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Japan is transferred to the Province of East Asia

25/09/2012: Japan

The Marist Brothers arrived in Kobe, Japan, in 1951. Today, the Institute has three Brothers in this land: Ramon Bereicua, Bernard Yamaguchi and Joseph Yoshida. The Kobe community currently belongs to the Province of the United States. Last year, the Brothers of  Kobe requested that the community be transferred to the Province of East Asia. The request was the fruit of a discernment process brought to maturity by contacts between the Provincial Council of the United States and the General Councillors responsible for the Sector, John Klein and Michael De Waas. The request was recently accepted by the Province of East Asia and Br Emili Turú has informed the Provincial of the United States that the change will come into effect in October.

We reproduce below part of the text written by Br Ben Consigli, Provincial of the United States, to the Brothers of the Province on the Marist mission in Japan.

The Japanese Mission Territory has a very interesting history. In the years following World War II, it was evident that the great Marist Province in continental China, with a membership of over 200 brothers, half of them Chinese, would come to an end as the Communists were taking control of the government. As a result of the violent Communist persecutions on the China mainland in 1950, the Brothers looked for new mission countries in Asia. European brothers who had spent many years in China sought refuge that year in the city of Kobe, Japan. To maintain community life and to extend Marist influence to the foreign colony in that city, they opened an English speaking school there. With a curriculum modeled on the British educational system, the school awarded the coveted Cambridge diploma.

In 1956, two Spanish brothers who had studied at Marian College, Poughkeepsie, were sent to Japan by Br Léonida, Superior General at the time. They were the first Marist reinforcements to arrive in Japan after the II World War. Shortly after their arrival, they were sent to Tokyo to learn Japanese. At that period, the mission in Japan belonged to the China Province. Of the two brothers, José Nicolau and Francisco J. Castellanos, the first returned to Spain, while Br Francisco J. Castellanos was econome of the school in a Kumamoto for many years. He was also director of the school during Br Patrick Francis’ sabbatical year.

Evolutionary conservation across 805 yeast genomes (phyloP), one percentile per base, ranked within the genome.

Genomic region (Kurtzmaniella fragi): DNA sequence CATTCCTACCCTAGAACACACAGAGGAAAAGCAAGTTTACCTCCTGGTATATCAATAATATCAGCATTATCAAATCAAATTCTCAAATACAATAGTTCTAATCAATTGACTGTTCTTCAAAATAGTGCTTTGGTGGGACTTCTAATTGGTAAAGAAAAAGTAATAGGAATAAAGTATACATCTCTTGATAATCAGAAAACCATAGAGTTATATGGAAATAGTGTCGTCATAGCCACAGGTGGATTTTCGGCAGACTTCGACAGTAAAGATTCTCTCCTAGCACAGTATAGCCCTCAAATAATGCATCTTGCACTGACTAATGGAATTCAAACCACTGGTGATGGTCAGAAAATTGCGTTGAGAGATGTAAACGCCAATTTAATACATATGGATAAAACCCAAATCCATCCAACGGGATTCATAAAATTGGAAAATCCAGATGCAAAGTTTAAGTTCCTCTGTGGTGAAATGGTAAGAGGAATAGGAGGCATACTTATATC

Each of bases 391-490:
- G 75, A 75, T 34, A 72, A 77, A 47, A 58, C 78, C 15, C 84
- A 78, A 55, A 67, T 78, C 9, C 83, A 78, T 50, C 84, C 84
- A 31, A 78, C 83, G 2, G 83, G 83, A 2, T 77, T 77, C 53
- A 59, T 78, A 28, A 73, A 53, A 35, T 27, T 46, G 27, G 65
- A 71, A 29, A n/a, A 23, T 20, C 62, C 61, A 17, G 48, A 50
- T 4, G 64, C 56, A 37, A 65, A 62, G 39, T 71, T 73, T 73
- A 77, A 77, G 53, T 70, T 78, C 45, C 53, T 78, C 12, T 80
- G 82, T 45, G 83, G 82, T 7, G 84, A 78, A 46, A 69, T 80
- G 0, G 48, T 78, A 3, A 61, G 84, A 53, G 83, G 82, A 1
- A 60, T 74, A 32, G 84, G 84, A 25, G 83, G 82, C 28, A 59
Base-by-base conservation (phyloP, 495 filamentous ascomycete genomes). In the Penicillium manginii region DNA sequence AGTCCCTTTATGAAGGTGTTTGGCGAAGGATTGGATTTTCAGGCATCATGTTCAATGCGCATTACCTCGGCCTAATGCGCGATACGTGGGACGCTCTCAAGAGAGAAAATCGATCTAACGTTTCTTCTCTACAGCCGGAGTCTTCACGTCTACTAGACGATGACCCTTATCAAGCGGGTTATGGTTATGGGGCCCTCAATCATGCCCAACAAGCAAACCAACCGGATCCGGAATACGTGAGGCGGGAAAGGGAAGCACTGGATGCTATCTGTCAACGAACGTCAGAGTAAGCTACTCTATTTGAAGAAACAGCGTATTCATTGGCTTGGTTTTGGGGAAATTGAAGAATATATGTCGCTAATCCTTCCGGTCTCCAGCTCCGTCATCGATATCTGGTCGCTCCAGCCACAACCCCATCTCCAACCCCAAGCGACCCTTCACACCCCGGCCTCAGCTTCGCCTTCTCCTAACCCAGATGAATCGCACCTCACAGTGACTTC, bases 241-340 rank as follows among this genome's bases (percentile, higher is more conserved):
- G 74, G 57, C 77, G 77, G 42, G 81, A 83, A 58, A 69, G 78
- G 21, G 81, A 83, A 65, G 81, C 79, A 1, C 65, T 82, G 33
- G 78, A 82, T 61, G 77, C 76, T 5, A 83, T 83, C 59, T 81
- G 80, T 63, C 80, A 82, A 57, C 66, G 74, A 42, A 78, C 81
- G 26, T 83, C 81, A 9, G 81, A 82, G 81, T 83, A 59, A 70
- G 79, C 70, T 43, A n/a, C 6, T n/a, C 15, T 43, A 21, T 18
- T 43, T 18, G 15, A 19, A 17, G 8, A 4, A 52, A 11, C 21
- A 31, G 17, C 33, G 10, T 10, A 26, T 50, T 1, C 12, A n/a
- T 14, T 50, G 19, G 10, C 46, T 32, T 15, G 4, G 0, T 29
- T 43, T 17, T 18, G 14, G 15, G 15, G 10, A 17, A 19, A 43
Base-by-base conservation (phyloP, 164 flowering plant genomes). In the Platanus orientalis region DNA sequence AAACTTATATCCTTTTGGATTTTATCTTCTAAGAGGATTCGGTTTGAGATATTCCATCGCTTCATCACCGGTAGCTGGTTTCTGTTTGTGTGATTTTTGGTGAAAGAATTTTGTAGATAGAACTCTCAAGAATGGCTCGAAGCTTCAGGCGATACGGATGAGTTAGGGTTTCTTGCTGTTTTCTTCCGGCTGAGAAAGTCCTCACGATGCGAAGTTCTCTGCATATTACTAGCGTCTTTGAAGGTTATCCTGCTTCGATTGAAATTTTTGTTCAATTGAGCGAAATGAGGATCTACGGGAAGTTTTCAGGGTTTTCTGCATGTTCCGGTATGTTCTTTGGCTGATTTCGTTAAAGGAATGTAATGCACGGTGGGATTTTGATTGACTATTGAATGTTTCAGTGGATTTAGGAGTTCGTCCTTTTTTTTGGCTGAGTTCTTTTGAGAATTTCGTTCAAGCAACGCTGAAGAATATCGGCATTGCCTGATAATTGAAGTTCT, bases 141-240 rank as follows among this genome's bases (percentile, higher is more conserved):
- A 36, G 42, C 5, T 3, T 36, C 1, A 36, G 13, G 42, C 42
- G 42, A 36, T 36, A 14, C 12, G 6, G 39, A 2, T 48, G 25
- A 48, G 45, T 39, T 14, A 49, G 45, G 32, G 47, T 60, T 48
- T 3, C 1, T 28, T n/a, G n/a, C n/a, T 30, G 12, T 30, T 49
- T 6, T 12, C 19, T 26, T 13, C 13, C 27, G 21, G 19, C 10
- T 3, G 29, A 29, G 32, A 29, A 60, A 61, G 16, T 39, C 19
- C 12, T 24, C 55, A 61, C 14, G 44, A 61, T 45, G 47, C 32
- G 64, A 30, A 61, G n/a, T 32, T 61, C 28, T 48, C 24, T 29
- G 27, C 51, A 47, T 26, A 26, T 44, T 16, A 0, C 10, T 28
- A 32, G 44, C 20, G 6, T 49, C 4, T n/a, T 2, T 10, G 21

In 1957, at the request of the Superior General, three Brothers from the United States went to Japan to begin the transition of the Marist Brothers International School to administration by the US Province. Brothers Daniel Michael Sullivan and Patrick Francis Tyrell were assigned to Tokyo to study Japanese, while Brother John Benedict Laroche went directly to Kobe.

With the success of the English-language school in Kobe, the Brothers expanded their mission by founding Marist High School in Kumatoto, conducted in Japanese. In 1957, Brother Patrick Francis Tyrell was appointed to oversee the construction project, and the school opened on April 12, 1961 and continues to this day.

When the United States Province was divided in 1959, the Japanese mission was entrusted to the Poughkeepsie Province until the two provinces were reunited in 2003.

In 1995, a devastating earthquake destroyed much of the city of Kobe. The Brothers began the arduous task of rebuilding the school and residence, and today the Marist Brothers International School continues its mission as a Catholic school with a Marist heritage.

In 1998, the Brothers withdrew from the Kumamoto school and turned over the administration to a lay board of directors.

By 2012, the three Brothers remaining in Japan, Brothers Ramon Bereicua, Bernard Yamaguchi and Joseph Yoshida, while retired, continue to make Jesus Christ known and loved in the way of Mary through their pastoral work in local parishes Our recent 125th anniversary Province celebrations called us to "Remember, Celebrate, and Believe!" With that in mind, we rememberwith great pride and gratitude all the efforts of so many faith-filled Marist Brothers and lay Marists who helped to build and nurture the Church in Japan over these 60+ years.

We celebratethe wonderful accomplishments of their tireless efforts in making Jesus known and loved, and we must believethat we will continue to be strengthened and encouraged to live the Marist dream given to us by Saint Marcellin, trusting, like Mary, in God's abundant blessings.

The Marist presence in Japan will continue with this restructuring with Marist Asia.

 

Marist Brothers who served in Japan

  • Hugh Andrew
  • Michael Beaumont
  • Basilio Ramon Bereicua
  • Gerard Brereton
  • John Byrd
  • Augustine Cabrera
  • Matthew M. Callanan
  • Peter Cassidy
  • Benignon Castilla
  • Francisco M. Castellanos
  • Dominic T. Cavallaro
  • Gregory Delanoy
  • James Devine
  • Vincent Jerome Doughty
  • Louis Charles Fojoucyk
  • George Fontana
  • Thomas Hart
  • Paul Hatanaka
  • Joseph Hayashi
  • Ronald Horbatiuk
  • George Istvan
  • Anthony Dominic Jambor
  • Fabian Jerome
  • John Kachinsky
  • Murray Kelly
  • Otto Knauer
  • George Kopper
  • Augustine Landry
  • Raymond L. Landry
  • John Benedict Laroche
  • Henry Lucian
  • Kenneth L, Mannix
  • Raphael Martin
  • Francis D. McCann
  • Timothy McManus
  • Vincent 8. Moriarty
  • Joseph Mora
  • Damian joseph Nicolau
  • Walter E. O'Clare
  • Thomas Austin O'Donnell
  • Rudolph F. N. Optiz
  • Simeon Ouellet
  • Luke Pearson
  • Stephen K. Penzkofer
  • Patrick K. Roth
  • Kieran Roth
  • Bernard Ruth
  • Daniel Michael Sullivan
  • Arthur R. Tardiff
  • Patrick Francis Tyrrell
  • Herman Urban
  • Leo Verville
  • Jose Vicente
  • Jose Vidal
  • Julio Vitores
  • Leon Stephen Weber
  • Bernard Yamaguchi
  • Joseph Yoshida
  • Marie Raphael Ziegler

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